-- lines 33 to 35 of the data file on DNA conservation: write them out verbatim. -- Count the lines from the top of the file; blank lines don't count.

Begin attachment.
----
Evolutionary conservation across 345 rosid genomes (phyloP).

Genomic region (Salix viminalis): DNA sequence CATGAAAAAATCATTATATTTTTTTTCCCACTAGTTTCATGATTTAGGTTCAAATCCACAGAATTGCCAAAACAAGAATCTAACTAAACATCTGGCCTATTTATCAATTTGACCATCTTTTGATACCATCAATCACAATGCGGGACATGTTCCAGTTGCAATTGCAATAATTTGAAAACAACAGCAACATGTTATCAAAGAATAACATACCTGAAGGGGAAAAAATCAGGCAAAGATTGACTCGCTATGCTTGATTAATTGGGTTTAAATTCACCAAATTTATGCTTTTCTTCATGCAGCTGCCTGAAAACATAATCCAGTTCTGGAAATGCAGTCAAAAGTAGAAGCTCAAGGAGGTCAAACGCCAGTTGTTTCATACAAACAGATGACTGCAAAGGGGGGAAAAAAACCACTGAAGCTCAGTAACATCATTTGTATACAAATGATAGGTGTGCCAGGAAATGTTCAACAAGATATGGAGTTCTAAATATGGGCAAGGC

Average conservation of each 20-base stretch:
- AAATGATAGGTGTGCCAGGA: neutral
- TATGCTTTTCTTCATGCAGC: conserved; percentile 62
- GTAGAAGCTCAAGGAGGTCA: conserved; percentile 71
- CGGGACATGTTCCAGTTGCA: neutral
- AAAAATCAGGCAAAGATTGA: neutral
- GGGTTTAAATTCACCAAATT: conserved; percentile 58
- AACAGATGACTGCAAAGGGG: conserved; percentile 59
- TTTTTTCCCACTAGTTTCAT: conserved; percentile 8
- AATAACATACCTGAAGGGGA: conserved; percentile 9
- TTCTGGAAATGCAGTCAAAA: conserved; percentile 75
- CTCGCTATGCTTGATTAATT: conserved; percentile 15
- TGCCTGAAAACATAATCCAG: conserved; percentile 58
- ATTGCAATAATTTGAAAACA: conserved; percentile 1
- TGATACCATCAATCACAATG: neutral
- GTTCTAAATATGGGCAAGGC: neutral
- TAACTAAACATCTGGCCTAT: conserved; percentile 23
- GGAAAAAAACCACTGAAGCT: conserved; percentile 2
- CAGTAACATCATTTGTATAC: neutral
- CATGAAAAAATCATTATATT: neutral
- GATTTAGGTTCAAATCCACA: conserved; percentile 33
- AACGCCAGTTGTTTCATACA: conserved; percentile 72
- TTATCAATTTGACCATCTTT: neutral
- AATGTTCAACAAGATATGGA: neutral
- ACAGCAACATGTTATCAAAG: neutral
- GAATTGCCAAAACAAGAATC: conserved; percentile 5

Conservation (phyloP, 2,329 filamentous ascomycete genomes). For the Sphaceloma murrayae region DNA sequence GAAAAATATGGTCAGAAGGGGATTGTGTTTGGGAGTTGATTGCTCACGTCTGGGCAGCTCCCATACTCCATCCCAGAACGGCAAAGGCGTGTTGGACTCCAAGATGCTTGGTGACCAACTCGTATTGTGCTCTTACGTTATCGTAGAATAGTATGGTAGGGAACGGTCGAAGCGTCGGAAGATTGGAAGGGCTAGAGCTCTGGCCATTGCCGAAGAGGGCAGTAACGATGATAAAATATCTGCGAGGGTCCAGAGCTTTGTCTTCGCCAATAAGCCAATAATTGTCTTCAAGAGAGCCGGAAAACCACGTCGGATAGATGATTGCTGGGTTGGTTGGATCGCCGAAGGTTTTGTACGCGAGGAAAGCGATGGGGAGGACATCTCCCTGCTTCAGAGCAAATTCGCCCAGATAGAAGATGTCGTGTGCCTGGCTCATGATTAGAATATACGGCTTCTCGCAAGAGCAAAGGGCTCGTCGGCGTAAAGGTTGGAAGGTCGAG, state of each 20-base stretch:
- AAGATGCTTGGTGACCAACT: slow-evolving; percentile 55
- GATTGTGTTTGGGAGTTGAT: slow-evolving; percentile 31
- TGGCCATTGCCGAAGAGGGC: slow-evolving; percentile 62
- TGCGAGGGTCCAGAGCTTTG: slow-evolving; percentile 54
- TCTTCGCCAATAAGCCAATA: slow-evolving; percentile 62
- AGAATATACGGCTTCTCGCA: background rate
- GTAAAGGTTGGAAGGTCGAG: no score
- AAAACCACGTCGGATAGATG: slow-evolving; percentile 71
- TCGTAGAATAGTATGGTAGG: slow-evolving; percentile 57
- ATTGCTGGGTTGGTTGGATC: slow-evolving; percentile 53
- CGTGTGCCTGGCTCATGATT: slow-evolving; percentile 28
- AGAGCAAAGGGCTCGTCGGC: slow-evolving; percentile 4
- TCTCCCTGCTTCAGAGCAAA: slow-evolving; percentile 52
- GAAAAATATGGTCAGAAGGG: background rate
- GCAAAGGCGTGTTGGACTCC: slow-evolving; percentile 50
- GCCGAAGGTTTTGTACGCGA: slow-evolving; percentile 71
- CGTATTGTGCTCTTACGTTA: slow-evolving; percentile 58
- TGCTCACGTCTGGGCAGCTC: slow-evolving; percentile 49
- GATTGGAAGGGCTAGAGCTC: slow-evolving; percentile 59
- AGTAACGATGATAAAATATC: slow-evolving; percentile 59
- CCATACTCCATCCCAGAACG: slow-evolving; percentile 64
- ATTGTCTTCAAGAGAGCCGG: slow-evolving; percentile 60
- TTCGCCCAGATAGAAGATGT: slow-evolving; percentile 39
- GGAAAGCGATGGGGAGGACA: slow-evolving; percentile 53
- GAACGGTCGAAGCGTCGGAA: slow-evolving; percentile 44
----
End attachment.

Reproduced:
- TGCGAGGGTCCAGAGCTTTG: slow-evolving; percentile 54
- TCTTCGCCAATAAGCCAATA: slow-evolving; percentile 62
- AGAATATACGGCTTCTCGCA: background rate